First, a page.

Once upon a time, I was an engineer and a scientist... till I realized this civilization will pay me more to be interesting, than to be right. Ever since, I’ve made a living by poking at things people take for granted -- through novels or nonfiction or punditry about the future. My aim: to offer a skewed or unusual angle on things, knowing that some of these perspectives will seem “crackpot.” No matter, if fraction also prove useful. Anyway, at least they don’t burn guys like me at the stake, anymore!
So, in that spirit -- poking away at assumptions -- let’s begin examining some under-appreciated issues of our current political season. Matters that might make a small difference if someone paid attention. We’ll start with a simple action item. Not the most urgent, but one where time is running especially short.
----- Under-appreciated Issue #1: Students and absentee ballots.
Millions of young Americans are more involved than ever. Voter registration in the under-25 age demographic has risen sharply. It also tilts heavily democratic. Yet, if history is any candidate Barack Obama will be lucky if 40% of these people vote.
Another factor: disproportionate numbers of politically active young people -- university students -- cluster either in states that are already blue, or in college towns that have been gerrymandered to limit their effect upon state offices and Congressional representation.
Are there ways for Democrats might help mobilize this friendly, but marginalized age group? Surely they have activists busy on many campuses. One can hope they’re also busy near military bases and urban zones young people cluster. These areas should get heavy get-out-the-vote action, come election day. (And volunteers are needed.)
Far more useful would be to press hard, right now, for young people to get absentee ballots, vote early, and mail them in. Early and relentless nagging may be more effective than a flurry of effort at the last minute.
Even better? Students in already-liberal college towns might register instead in their home districts and vote absentee there. Especially if home lies in a battleground state, like Ohio, Michigan or Florida. And even more so, if it has competitive races for Congress or State Assembly.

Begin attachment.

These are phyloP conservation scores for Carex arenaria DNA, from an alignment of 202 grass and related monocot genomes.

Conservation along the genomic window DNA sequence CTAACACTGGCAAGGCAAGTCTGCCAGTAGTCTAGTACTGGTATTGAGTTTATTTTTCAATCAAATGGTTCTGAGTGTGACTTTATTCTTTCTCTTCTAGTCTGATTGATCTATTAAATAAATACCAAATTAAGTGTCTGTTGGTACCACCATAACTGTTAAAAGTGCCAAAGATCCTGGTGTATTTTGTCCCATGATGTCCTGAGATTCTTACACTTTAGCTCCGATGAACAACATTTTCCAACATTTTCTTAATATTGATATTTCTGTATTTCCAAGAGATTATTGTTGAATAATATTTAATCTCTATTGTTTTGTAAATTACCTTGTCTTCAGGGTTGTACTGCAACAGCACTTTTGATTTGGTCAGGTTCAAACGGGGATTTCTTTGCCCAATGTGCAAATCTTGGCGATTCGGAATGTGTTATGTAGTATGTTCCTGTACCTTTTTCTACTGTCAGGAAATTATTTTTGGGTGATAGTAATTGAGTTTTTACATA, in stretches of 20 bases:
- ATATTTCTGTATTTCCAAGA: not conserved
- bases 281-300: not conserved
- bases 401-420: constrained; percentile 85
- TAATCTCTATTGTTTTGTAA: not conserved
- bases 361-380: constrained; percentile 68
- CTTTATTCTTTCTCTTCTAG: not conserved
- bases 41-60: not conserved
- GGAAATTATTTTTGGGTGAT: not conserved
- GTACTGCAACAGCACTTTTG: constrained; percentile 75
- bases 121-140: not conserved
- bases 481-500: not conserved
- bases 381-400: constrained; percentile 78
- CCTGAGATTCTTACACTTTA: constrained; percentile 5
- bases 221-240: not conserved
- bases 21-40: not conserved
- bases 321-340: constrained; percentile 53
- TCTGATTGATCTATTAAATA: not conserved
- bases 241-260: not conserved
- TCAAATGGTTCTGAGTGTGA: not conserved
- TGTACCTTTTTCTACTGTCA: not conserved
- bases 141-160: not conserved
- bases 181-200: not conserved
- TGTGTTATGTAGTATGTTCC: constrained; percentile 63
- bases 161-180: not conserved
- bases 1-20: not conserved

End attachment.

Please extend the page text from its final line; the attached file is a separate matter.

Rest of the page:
Yes, this adds a level of complication, so it should be urged only upon those who are reliable -- those who care enough to maximize their voting impact, and who will follow through without nagging. Still, doesn’t that describe a lot of Generation Next? Anyway, how many of us get this option? To pick between two residence areas and vote where it might have the greatest impact?
Drawback: There’s little time to act on this. Contact the young people you know! Extort that vow to register and vote. Then follow up. Even better, contact your local university political club and ask what help they need. And if none of these things seem practical, well, there’s always money. Send some.
----- Under-appreciated Issue #2: The “Ostriches.”
It is a matter I’ve raised extensively elsewhere. Each of us knows republicans of the sane/decent type, whose conservatism is sincere and worthy of respect, the way most people admired Barry Goldwater for his principled adherence to prudence, sobriety, constitutionalism, international caution and love of country. Some of these decent conservatives have awakened - or partly-wakened - to the way that their movement has been hijacked, for a generation, by forces that Barry Goldwater angrily denounced, just before he died. Forces that have transformed a commitment from:
* prudence to recklessness
* accountability to secrecy
* fiscal discretion to spendthrift profligacy
* consistency to hypocrisy
* civility to nastiness
* international restraint to recklessness
* efficiency to no-tomorrow wastrelness
* dedicated cleanliness to filthy habits
* logic to unreason.
Is it worthwhile trying to rouse that decent, sweet uncle of yours, out of his state of “ostrich” denial? Or your gracious but delusional aunt to finally concede that her beloved party has been hijacked by a gang of thieves? Yes, it will be a hard sell. We’ve seen that long lists of facts are useless against thick-skinned rationalizations.
Still, remember, one converted ostrich can sometimes become ten. A seed-crystal, catalyzing others. In any event, I have created a couple of sites. See The Ostrich Papers: How it will take ALL Decenet Americans to Restore Decency to America.
For more “ammo” that anyone can use, in relentlessly yanking on their favorite, beloved deniers, hoping to eventually get their heads out of the sand, see A Cheat Sheet for Ostrich Hunters: What would you have said if Bill Clinton....
Enough for now. This is just part one in a lengthy series that will briefly touch on issues that seem to be under-examined. You thoughts and comments are welcome.
PS... folks on this blog, please also visit the new/occasional one at OpenSalon and help boost the numbers there!